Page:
Patent Troll Mantra: Sue First, Ask Questions Later
from the that's-efficient dept
We’ve talked about Erich Spangenberg a few times on the blog before. He’s become one of the more aggressive patent hoarders out there, buying up patents, putting them in one of a huge list of shell companies and suing everyone he can think of, especially Google, (oh, and his wife has focused on suing Google over questionable trademark issues as well…). Spangenberg has gotten into some trouble for shuffling patents around, even suing companies multiple times over the same patent, despite promises not to do so.
Law.com now has an article about a recent panel discussion that included Spangenberg, where he explained that it was always better to sue first, without first contacting a company about licensing or alerting them to the fact that you believed their products infringed. Why? Because he’s afraid that if you contact them first, they’ll sue for declaratory judgment, and that would suck, because those lawsuits won’t take place in Spangenberg’s favorite court in East Texas. Why does he like East Texas, by the way? Because the folks there just love handing out huge awards. While recent reports said that Florida may be more favorable in winning lawsuits, Spangenberg thinks they’ll give lower awards:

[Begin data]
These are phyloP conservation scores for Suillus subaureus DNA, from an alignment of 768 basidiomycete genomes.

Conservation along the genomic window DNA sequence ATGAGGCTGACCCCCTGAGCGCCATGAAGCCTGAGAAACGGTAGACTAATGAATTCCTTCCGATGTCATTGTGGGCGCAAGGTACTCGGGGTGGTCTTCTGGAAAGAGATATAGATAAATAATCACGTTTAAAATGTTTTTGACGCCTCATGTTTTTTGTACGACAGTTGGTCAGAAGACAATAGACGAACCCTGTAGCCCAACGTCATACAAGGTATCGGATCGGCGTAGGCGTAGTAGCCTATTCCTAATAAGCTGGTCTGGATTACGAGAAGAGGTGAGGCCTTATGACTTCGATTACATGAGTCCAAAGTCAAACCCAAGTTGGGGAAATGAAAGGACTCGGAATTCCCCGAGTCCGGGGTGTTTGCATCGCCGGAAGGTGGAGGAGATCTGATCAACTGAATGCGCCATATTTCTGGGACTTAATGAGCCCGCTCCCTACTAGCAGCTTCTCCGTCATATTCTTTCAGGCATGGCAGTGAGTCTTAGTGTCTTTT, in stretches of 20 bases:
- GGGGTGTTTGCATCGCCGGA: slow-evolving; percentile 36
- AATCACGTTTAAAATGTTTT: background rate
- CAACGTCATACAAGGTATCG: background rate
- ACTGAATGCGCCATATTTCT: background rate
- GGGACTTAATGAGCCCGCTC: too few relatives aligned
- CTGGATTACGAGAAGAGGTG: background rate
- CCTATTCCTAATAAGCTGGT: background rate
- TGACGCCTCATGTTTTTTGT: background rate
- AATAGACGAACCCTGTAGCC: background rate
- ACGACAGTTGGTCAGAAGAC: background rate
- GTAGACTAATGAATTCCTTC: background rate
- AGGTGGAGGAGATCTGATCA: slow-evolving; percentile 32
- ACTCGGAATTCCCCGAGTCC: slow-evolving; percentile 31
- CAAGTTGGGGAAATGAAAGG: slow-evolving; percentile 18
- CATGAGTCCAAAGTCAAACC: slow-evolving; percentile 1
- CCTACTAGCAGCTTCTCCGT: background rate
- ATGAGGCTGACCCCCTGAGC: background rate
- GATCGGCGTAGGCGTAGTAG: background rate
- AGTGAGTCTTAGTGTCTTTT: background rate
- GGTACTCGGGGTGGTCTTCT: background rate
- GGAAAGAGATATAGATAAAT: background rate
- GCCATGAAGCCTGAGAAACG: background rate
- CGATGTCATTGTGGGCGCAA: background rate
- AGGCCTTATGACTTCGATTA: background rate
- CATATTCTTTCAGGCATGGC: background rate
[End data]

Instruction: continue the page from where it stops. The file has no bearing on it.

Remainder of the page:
“Unfortunately you have a buch of retirees [on Florida juries], so your award is going to be around a couple hundred grand,”
At some point, isn’t someone going to realize that folks like this are clearly abusing the legal system for profit, well outside of the intent of patent law? Just the fact that he admits he sues first before any sort of communication shows that he’s abusing the system. There’s no real interest in licensing, outside of licensing at the end of a lawsuit-shaped gun barrel. Of course, don’t expect the current neutered attempt at patent reform to fix anything. When asked about it, Spangenberg correctly notes that it won’t change anything.